To get started, I usually want to determine which templates are needed versus what may be nice to have or even hamper business analysis activities. Some of the typical questions I will ask include:

  • Who performs the business analysis activities for the organization?
  • What is their level of expertise and competency in business analysis activities?
  • What are the deliverables within the business analysis function for the organization?
  • What tools are available to develop and maintain business analysis deliverables?
  • How will the content within the business analysis deliverables be used by stakeholders?
  • Are there related job functions within the organization that will contribute to a shared deliverable or where the business analysis output is already defined in one of their templates?
  • What is the size of the organization or organizational units in scope that will use the templates?
  • How diverse is the employee population (in terms of educational background, cultures, and job functions)?
  • What is the recent employee turnover rate for the organization?

For each deliverable a BA may expect to develop, you can use the above information to determine whether a template is mandatory, helpful but not absolutely necessary, or has limited value.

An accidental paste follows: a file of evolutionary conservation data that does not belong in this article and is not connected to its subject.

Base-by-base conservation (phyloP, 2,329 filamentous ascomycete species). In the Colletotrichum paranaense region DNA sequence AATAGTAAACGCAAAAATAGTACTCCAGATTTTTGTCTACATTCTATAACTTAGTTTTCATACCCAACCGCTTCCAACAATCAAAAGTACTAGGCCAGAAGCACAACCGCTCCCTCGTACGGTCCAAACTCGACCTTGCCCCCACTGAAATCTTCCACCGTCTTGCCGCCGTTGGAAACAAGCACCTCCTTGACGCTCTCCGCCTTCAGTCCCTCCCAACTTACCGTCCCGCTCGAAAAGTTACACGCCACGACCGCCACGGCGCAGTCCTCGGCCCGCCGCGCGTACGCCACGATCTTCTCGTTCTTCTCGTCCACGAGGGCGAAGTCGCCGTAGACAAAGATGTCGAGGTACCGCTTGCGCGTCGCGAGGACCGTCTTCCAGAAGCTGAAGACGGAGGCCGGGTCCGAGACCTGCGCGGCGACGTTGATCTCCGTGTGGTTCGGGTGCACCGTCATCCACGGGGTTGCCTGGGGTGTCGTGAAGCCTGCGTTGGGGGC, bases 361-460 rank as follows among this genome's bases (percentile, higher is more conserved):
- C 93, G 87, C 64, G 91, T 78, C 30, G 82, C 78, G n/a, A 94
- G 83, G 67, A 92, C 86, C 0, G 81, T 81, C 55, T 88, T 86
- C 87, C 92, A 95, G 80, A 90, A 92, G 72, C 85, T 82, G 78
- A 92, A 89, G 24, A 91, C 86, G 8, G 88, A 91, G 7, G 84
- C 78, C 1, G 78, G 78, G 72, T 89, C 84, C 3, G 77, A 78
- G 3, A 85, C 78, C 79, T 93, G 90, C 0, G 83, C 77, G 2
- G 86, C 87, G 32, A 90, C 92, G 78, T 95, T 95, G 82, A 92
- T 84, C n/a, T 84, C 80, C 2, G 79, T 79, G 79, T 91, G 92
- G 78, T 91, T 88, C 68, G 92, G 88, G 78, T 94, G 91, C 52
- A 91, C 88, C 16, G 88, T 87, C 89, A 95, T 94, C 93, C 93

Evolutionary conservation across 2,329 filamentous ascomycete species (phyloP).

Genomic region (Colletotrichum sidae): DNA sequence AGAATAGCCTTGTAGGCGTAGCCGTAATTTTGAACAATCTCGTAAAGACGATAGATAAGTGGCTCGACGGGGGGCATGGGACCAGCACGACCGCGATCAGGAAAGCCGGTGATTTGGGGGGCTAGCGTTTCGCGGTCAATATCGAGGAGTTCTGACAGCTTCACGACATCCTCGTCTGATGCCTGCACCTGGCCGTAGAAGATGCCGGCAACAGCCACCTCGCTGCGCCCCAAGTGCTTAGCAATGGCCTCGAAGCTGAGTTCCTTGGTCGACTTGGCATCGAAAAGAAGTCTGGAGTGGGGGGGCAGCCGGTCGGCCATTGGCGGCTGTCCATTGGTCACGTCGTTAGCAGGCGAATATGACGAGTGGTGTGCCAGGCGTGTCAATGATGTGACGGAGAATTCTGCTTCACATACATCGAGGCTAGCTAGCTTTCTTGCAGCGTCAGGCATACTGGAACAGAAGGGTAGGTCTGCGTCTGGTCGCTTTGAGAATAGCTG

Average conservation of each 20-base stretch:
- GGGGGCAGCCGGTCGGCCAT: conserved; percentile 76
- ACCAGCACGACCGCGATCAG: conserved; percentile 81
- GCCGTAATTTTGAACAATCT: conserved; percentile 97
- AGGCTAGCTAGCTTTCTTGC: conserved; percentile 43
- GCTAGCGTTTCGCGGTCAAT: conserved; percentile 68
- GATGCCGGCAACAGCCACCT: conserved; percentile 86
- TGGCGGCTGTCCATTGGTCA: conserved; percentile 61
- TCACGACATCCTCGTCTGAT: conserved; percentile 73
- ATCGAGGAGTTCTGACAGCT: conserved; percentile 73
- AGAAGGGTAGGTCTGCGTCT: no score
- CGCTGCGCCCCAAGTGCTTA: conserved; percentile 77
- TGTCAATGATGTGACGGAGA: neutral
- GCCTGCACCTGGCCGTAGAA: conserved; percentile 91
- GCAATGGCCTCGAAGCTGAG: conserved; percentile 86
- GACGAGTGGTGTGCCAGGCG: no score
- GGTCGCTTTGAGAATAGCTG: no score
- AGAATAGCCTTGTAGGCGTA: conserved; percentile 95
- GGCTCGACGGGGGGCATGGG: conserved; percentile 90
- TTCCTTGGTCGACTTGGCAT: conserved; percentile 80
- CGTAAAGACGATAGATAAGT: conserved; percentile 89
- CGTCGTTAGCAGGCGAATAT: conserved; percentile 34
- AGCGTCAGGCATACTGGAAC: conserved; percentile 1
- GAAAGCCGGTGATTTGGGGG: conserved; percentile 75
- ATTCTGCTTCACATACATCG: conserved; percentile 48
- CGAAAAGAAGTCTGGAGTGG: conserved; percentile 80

In smaller organizations or organizational unit (less than 200 people), I have found less need to have templates for intermediate or seldom-performed activities, particularly if they share a similar background or have been predominantly working together for many years with little turnover. In these situations staff can often quickly understand each other through a variety of communication methods, and are less reliant on standard documentation to achieve a shared vision. In some circumstances, the rigidity of a template can inhibit their dynamic communication or adds an unnecessary layer of work before they can continue to the next task in the process.

Organizations that rely on people to perform business analysis as a secondary job function, or who frequently bring in business analysis consultants or contractors to perform BA tasks, often benefit from having more templates than fewer ones.

Template Quality Criteria

A good template is like a good deliverable: it should be understandable to its target audience, be purpose-driven, and present a clear and consistent message. The University of Reading in the UK has a very good list of 16 quality criteria for any document, which can also apply to templates.